I saw the older couple across from me shift uncomfortably after I sat down on the cozy couch and opened my book. I pretended not to notice the amused expression on the husband as his wife’s face turned crimson and she giggled. I pretended disinterest when I saw them looking in my direction and then whispering excitedly.
I brought the wrong book to the doctor’s office waiting room.
In the next hour and half, I also came to appreciate my apparently wise choice in bra as mine provided ample padding to cover whatever excitement I was getting from this book. I was so flustered by the time that my name was called, that I am pretty sure I dropped everything twice in my rush to flee the scene.
I am not into being submissive. I have been hit with a belt before (actually a lot) and a paddle. I don’t need to have these instruments added to my bedtime routine and I am pretty sure that they would only serve to reawaken some long since squashed post-traumatic stress disorder if I attempted to.
I have a hard time equating any type of pain with pleasure, I am not one of those girls that can orgasm a baby out of my lady bits – I will be the first to admit that that stuff hurt (a lot). If that’s your thing, then by all means go for it, but being punished, bruised, beaten to get your rocks off? Not really my thing.
In Diary of a Submissive, author Sophie Morgan (not her real name) writes about her true experiences of being a submissive in BDSM relationships. Being rather vanilla myself, I did have to google BDSM (bondage, discipline, sadism, and masochism) to figure out what it all really meant.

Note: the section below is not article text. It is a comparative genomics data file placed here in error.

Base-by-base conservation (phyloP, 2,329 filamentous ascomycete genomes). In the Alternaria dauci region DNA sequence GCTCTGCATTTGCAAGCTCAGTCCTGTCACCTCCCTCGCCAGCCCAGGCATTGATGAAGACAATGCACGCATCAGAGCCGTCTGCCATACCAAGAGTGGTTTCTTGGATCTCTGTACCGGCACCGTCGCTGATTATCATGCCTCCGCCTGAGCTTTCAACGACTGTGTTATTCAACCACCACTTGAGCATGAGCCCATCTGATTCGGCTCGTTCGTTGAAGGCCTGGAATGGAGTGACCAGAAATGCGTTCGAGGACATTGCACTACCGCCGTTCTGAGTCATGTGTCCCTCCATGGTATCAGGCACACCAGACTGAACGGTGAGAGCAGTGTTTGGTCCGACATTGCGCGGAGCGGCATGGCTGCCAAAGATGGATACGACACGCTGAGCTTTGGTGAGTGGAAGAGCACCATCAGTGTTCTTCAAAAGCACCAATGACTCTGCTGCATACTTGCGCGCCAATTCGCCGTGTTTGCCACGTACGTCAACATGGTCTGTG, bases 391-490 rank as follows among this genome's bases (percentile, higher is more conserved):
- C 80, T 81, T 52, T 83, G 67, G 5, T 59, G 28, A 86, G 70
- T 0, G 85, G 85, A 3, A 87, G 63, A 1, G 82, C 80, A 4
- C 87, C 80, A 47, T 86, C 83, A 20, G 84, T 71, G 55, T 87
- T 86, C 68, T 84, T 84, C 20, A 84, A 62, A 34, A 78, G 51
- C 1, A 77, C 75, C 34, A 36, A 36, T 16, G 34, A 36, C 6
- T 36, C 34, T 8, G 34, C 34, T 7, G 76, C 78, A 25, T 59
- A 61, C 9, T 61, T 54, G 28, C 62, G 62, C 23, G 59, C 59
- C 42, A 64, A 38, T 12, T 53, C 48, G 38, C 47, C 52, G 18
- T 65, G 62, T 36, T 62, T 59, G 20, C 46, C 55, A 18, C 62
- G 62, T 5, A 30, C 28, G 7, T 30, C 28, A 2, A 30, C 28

While the book itself is more realistic and much better written than the Shades of Grey trilogy (and honestly, how could it not be better written than that?), I struggled quite a bit with the imagery that she lays forth for the reader. I found myself angrily willing her to put her damn clothes back on and get out of the apartment over and over.
And she never would.
This book did teach me a few things as well (although, admittedly, not the things that my husband would have wished for) and prompted several conversations between us as well as a very interesting discussion about the dissolution of sex after marriage with the Scare Bear.
Men. Please read this and understand that I am not critiquing you, or calling you out. I am trying to help you understand your woman better. We are filled with uncertainty, body-image issues (especially if we have birthed and/or nursed a baby), jealousy, and a calendar that is constantly demanding us to do more, better. There is a reason that 50 Shades became so popular, so fast, that there are country songs demanding that you “throw me up against the wall” while kissing. We want you to take control, to show us that you want us, to know that your body still lusts after ours even after babies and life and marriage have taken their tolls out on us.
This book provided an avenue for us to talk about sex again, like we haven’t since before we got married. It encouraged us to talk about our needs (some of which have changed since we were younger, some of which that haven’t) and while I can’t imagine living life as a submissive, I am glad that a submissive taught me a few new tricks about marriage and life.
I was compensated for this BlogHer Book Club review but all opinions expressed are my own.